"We were always interested, just not interested in paying for it," Trahan said. "It was just kind of 'Play it until the very end' -- either it happens or it doesn't.

"Obviously, we weren't going to obligate ourselves for $800 million but we always hoped the state or the Feds would step in and take that share, and they've started that process.

"Now, got a colonel [Vail] at the Corps who really wants to build this project. I think the president coming into town and making a few comments, certainly didn't hurt. I think everybody's on board, so I'm hoping it will happen.

"I feel better about it than I ever have. Yesterday was a big step."

Besides the funding agreement with the GLO, Gothia signed an agreement with the Corps of Engineers and the Orange County Drainage District for all to participate in the design and engineering.

Gothia said the addition of pumps to the original levee plan were must-haves.  

"One of the things we negotiated over the course of the two and a half, three years was that when it first started, there was no drainage component within the levee project," Gothia said. "It was just strictly a storm surge system. I wouldn't sign it. Neither would the Drainage District. We wanted it to have a drainage component in the system."

For that, Gothia gave credit to Babin and U.S. Rep Randy Weber.  

"Congressman Babin and Congressman Weber went back this year and added an amendment to the federal legislation for this project that said it could include a drainage component. Once they did that, the Corps of Engineers was able to go back and look now at drainage components within the system.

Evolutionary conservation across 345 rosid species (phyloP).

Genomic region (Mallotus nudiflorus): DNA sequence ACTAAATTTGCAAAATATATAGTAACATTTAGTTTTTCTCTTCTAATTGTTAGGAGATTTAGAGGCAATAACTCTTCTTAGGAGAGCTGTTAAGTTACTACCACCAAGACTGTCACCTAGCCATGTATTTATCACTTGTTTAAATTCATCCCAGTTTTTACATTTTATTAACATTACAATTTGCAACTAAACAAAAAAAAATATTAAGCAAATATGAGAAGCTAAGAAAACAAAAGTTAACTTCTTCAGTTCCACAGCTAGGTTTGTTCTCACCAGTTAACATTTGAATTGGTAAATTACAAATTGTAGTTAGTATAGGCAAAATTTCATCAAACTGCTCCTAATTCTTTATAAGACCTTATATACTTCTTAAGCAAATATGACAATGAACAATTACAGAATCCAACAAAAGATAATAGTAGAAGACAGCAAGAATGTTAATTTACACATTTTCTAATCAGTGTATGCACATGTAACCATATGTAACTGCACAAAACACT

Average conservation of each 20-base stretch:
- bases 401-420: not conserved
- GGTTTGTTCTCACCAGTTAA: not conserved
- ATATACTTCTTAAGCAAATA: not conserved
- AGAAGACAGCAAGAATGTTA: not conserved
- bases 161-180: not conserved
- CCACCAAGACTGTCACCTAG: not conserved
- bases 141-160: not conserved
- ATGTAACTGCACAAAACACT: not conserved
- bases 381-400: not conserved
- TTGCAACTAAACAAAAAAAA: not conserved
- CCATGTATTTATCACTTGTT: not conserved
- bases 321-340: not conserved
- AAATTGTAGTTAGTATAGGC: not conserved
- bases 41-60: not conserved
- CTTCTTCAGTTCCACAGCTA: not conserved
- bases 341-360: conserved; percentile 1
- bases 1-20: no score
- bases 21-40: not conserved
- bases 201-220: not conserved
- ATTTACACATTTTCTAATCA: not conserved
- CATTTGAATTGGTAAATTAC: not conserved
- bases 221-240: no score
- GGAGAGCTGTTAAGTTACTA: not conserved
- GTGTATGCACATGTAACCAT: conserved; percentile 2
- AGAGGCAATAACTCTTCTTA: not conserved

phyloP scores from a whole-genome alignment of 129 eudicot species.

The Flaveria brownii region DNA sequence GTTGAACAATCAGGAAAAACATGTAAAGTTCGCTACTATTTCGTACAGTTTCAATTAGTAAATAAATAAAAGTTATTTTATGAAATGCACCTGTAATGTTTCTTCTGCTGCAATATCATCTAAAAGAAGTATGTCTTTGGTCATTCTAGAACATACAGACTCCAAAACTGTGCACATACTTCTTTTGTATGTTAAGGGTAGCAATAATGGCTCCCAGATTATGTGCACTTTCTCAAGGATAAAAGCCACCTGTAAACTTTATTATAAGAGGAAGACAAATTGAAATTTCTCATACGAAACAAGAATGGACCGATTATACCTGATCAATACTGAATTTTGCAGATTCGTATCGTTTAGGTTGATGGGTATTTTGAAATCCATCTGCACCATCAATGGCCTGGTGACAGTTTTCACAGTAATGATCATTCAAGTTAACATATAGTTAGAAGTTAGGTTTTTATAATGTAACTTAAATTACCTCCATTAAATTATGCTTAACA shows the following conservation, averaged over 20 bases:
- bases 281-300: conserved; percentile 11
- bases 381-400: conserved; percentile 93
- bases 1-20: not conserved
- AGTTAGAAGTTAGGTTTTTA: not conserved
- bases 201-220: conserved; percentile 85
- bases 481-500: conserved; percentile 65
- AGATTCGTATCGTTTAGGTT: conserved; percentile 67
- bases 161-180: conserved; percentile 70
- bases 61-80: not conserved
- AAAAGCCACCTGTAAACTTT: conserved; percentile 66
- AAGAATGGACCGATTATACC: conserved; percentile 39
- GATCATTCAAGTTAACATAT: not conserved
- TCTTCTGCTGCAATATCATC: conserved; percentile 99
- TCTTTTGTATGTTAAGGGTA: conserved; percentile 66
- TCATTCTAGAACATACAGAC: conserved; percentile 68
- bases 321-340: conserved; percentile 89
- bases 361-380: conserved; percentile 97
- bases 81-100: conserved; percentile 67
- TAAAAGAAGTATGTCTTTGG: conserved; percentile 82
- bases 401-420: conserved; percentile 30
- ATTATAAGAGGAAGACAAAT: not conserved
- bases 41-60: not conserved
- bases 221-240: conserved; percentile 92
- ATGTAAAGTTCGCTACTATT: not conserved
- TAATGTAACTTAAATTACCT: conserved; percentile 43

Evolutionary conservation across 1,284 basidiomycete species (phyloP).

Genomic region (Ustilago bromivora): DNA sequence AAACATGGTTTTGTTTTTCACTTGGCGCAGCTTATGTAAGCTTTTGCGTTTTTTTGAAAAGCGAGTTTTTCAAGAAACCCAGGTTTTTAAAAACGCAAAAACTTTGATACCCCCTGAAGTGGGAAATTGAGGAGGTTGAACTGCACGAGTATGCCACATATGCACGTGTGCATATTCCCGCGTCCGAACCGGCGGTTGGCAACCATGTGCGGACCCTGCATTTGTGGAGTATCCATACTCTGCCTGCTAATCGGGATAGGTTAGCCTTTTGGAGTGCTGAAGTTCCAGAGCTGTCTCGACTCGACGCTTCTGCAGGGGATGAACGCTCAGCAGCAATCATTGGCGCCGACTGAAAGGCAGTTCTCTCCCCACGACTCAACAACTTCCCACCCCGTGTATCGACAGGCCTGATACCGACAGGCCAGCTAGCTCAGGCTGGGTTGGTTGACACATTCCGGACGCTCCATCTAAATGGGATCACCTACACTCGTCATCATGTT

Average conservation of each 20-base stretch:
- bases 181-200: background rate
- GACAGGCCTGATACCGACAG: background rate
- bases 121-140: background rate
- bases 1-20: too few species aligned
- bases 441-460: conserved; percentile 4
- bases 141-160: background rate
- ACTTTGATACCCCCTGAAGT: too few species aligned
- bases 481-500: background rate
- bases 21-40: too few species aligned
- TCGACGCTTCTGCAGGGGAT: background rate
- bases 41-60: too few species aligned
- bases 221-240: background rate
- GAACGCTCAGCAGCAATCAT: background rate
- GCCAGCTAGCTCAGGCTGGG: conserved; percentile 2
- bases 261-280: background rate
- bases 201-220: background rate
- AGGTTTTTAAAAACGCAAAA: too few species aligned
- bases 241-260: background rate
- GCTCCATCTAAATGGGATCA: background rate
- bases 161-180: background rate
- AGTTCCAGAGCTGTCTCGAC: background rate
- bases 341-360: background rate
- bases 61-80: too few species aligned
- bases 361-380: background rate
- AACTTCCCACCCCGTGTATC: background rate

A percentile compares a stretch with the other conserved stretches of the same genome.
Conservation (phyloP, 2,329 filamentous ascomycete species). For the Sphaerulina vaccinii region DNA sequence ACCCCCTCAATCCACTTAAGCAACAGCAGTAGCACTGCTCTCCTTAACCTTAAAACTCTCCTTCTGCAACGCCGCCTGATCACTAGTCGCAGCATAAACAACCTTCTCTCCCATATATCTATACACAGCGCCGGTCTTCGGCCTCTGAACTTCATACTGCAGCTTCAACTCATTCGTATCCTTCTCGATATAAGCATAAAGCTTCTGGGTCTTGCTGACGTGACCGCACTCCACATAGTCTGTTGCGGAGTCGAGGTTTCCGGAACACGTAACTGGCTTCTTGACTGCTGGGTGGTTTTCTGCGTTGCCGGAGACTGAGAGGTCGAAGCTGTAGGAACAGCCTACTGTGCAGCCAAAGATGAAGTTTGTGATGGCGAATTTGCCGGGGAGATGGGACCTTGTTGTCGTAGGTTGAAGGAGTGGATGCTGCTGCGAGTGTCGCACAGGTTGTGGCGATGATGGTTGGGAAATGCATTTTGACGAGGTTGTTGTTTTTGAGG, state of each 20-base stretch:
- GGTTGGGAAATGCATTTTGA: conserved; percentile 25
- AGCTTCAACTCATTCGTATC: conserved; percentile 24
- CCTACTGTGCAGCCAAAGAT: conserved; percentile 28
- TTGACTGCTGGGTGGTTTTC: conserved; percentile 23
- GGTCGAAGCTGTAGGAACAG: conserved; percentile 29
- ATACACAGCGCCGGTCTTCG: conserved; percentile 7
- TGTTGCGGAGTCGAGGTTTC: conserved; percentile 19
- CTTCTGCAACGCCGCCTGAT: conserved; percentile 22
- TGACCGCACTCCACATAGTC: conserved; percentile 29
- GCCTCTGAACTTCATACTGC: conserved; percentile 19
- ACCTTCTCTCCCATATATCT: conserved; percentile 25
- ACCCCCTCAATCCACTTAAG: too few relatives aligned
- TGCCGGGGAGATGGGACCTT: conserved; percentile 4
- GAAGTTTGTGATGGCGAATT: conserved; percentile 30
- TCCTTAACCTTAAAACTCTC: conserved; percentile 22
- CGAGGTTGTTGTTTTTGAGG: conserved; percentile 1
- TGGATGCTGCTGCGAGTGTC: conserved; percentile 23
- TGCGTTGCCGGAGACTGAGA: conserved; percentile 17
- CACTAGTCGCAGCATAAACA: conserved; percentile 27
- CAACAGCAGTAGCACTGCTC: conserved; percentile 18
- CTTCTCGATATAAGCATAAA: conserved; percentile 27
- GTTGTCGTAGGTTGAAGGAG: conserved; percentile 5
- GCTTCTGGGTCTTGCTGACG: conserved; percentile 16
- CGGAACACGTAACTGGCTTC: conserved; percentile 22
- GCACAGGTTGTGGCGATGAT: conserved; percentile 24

"The drainage components in the contract now say they will do no harm. That means the pump systems have to be able to handle at least the same amount of water that's going through our drainage system now in a rain event."

Regarding future funding, Gothia explained that while the federal government "has funded their entire portion, the way the Legislature works in the state, each session they'll fund a portion of it. They funded $200 million last year and out of that we got $74 million.

"Next year's session they'll go in and determine how much they're going to fund for the next phase through the state, to cover our portions of it. It'll continue like that every 2 years."

He made it clear he does not expect any reversals of fortune on this project.

"If for some reason, the state was to not fund us," Gothia said, "we would have to opt out. But we've got commitments from the state and the Governor's office that they're going to do everything they can to continue to move the project forward by funding it."

Gothia said design and engineering should wrap up in 2021 and the next phase will be land acquisition which will involve private landholders and state land.

"Once that's done, they'll probably start construction two years after that. Once they get contractors involved, it's going to move."